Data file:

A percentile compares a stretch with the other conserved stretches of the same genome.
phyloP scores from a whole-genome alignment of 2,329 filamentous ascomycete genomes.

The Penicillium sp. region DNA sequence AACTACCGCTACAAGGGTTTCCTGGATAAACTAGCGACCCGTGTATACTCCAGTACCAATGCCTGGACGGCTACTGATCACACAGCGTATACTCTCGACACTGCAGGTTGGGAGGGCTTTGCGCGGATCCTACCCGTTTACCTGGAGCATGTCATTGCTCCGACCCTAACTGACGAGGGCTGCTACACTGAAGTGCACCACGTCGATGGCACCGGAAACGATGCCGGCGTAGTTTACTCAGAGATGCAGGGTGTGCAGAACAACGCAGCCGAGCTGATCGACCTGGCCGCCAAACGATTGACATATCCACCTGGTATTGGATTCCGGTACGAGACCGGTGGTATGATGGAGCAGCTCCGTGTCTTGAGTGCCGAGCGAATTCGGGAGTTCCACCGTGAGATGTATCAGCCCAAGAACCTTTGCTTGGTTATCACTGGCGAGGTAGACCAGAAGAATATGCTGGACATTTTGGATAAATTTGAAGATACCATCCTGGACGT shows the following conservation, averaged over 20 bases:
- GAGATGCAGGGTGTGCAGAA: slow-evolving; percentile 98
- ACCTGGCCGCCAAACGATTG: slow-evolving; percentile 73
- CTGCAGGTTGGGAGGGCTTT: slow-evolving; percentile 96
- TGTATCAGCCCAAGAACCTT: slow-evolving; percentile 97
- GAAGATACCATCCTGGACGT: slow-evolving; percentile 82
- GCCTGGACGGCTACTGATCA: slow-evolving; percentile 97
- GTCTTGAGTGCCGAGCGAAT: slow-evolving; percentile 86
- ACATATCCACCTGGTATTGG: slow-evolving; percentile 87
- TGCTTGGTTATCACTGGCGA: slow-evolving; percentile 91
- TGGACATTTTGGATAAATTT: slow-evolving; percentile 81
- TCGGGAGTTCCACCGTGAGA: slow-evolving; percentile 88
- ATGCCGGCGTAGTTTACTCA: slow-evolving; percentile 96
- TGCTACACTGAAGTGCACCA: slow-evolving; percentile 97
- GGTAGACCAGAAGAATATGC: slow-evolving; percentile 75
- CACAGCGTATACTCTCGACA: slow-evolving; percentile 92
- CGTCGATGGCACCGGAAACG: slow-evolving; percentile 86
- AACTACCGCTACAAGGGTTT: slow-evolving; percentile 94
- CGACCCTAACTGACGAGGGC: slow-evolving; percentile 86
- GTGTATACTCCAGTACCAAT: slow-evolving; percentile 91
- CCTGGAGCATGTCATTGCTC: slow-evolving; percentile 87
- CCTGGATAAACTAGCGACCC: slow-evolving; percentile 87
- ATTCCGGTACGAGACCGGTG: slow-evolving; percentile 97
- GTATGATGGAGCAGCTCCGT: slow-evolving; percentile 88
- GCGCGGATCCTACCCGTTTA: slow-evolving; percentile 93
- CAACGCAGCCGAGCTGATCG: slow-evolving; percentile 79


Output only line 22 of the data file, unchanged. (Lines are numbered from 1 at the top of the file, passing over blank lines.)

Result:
- GTGTATACTCCAGTACCAAT: slow-evolving; percentile 91